Speaking to Money Marketing, Matthews admits Friends Provident is currently not up to scratch in the annuity market but says it is a “natural” place for life companies to operate.
He says: “I would like to think with acquisition number two and three we would pick up some real annuity expertise because we are not as strong in that area as we should be. We would not launch anything ourselves but I think it is a natural area for life companies to be in.”
Matthews believes life companies worldwide have pulled back from taking risk but says this will be a key priority of the consolidated Resolution businesses, with unit-linked guarantees being high on the agenda. But such products need further development for the market to thrive, he says.
“Third-way products are a good idea but difficult to engineer safely. We will see another generation of products that are more easily hedge-able. I was in North America when the variable annuities took off and my cynical view is that they were popular because they provided more commission than the equivalent mutual fund. But there is a real need to provide some sort of floor of income.”
He adds: “You will see some innovation in this area and I am keen for us to be involved.”
Friends Provident pulled out of the commission-paying group pension market in 2008 as part of its strategic review. Matthews claims Aviva, Aegon and Scottish Widows are distorting the market to the detriment of customers by continuing to pay hefty commission. He backs the FSA for outlawing it under the retail distribution review, which kicks off in 2012.
“We do not lose a lot of pension business but three-quarters of the business we lost last year went to those three companies so something is going on there and you cannot tell me that in every case the right thing is being done by the customer. The sooner it is finished the better. Whatever they say, I am sure they do not like paying commission. They do it to get business. They know the numbers as well as we do and the numbers do not make sense. It is just suicide as far as I can see.”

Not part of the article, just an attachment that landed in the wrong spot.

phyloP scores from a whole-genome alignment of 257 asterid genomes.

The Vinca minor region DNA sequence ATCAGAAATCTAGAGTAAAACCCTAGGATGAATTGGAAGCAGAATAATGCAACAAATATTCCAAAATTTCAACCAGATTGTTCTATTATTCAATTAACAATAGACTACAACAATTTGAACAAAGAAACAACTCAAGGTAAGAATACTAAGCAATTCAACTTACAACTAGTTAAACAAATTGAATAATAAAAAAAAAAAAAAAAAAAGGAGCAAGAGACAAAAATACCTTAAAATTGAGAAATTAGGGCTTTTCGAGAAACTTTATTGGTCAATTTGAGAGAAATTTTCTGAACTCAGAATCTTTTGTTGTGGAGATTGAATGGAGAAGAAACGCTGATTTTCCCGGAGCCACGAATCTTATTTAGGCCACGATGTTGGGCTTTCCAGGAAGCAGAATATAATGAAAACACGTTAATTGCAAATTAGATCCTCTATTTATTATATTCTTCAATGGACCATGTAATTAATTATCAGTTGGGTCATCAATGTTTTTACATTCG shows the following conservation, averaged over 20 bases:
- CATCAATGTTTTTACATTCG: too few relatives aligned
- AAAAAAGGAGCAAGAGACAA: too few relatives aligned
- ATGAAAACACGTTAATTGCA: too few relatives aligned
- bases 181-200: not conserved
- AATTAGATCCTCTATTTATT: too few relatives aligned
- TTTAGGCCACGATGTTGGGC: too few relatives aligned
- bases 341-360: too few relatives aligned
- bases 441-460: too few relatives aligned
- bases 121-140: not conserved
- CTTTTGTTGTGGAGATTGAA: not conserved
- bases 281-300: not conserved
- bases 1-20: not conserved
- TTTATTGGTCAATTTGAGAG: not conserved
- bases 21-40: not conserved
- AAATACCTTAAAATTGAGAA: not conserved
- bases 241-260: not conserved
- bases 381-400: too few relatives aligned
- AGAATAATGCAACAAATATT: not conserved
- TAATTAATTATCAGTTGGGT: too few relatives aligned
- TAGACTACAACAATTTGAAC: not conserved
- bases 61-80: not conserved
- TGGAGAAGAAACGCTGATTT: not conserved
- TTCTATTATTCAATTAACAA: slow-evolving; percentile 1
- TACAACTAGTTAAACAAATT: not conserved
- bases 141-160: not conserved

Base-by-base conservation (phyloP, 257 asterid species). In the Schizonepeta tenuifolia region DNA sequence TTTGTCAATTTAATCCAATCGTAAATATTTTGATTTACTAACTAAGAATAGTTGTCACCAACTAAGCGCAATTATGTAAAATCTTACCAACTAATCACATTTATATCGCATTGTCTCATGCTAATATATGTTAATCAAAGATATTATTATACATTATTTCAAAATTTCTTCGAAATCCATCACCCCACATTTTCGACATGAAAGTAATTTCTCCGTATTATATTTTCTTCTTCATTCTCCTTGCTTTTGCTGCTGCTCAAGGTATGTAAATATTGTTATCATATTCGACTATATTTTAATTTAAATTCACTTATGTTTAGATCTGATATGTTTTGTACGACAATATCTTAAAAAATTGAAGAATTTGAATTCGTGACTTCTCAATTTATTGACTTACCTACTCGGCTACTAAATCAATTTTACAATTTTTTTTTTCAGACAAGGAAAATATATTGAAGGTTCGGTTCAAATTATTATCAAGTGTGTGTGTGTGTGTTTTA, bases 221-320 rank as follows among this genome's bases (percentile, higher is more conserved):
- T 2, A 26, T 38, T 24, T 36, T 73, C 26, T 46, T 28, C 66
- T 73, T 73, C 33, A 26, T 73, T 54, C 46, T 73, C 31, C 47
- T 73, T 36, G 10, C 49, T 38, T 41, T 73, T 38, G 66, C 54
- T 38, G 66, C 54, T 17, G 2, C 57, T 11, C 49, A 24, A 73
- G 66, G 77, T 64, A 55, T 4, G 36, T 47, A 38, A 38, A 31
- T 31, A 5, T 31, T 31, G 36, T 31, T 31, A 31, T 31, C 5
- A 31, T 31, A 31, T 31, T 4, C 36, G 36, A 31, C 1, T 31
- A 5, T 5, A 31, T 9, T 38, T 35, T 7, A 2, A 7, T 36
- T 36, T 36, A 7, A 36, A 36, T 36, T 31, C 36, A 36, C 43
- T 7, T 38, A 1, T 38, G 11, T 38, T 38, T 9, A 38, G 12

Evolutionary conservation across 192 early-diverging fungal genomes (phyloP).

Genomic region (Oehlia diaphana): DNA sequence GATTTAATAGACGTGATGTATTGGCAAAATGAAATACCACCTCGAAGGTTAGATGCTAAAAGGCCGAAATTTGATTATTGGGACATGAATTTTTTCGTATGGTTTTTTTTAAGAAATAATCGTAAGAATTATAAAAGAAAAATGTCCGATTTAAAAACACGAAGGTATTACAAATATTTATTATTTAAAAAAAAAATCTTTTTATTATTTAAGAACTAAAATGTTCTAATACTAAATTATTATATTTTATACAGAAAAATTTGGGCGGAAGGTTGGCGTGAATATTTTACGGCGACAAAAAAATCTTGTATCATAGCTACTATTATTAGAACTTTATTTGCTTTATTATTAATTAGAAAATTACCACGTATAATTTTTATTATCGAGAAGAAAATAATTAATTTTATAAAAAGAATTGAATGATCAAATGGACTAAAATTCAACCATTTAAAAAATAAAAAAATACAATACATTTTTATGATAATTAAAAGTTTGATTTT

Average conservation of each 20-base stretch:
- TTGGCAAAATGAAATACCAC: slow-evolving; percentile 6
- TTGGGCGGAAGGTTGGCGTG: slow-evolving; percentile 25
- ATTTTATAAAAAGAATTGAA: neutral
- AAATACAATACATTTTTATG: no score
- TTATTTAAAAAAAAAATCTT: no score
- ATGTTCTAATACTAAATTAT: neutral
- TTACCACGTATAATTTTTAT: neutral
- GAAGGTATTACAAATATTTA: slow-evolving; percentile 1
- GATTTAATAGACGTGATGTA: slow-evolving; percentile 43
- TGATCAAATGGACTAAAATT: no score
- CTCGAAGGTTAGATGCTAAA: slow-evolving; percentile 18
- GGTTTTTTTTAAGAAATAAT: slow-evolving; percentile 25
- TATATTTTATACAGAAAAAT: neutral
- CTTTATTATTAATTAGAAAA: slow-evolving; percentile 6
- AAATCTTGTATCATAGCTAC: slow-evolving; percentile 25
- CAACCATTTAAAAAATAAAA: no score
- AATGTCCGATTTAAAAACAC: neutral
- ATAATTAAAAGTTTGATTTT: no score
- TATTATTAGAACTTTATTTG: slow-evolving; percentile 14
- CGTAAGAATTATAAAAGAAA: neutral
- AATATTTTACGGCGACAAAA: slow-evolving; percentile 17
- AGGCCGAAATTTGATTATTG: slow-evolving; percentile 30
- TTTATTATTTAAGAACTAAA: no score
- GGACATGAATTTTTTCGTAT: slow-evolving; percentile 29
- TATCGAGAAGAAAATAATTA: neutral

Matthews has joined Hargreaves Lansdown and Standard Life in slamming advisers who are rebating such commission payments to cash-strapped employers in a bid to secure their business. He claims such “backhanders” are crazy.
“This is just crazy stuff. It is all very complicated. It is much better to bring it all out in the open rather than pretending this stuff is free and then giving a backhander. It is not a good way to do business.”
Friends is not directly affected by the RDR as it focuses on protection insurance and corporate pensions which do not fall under its remit but Matthews praises the plans to boost the qualifications of IFAs.
He says: “You can have all the rules in world and you will still have people getting around them but if you raise standards so that it is just not done and there is a risk of being thrown out of your profession, that is where you get real traction.”
On the new National Employment Savings Trust, Matthews says the Government should have looked to Australia, where there is now more than £700bn of pension savings invested, rather than wasting time trying the get the system perfect.
He says: “You could have just turned on a switch like we did in Australia and people would have been saving for an extra 10 years. In Australia, everybody was paying in 3 per cent straight away and they now have more than £700bn invested. If they had fiddled around trying to get the perfect system, they would be nowhere near that. Getting on with it and then changing it is better than trying to build the perfect system, which is what we are doing here.”
More than half of Friends Provident’s total sales last year came from abroad and this looks set to continue as with-profits business runs down in the UK. Matthews says there are too many players fighting over hardly any business in Britain.
“Over the past decade, there has been no real growth. Business has just been moving from one company to another. With-profits business was much stronger in the UK than in other countries and now all that is running off. The big issue is whether we can find other business to write to replace that.”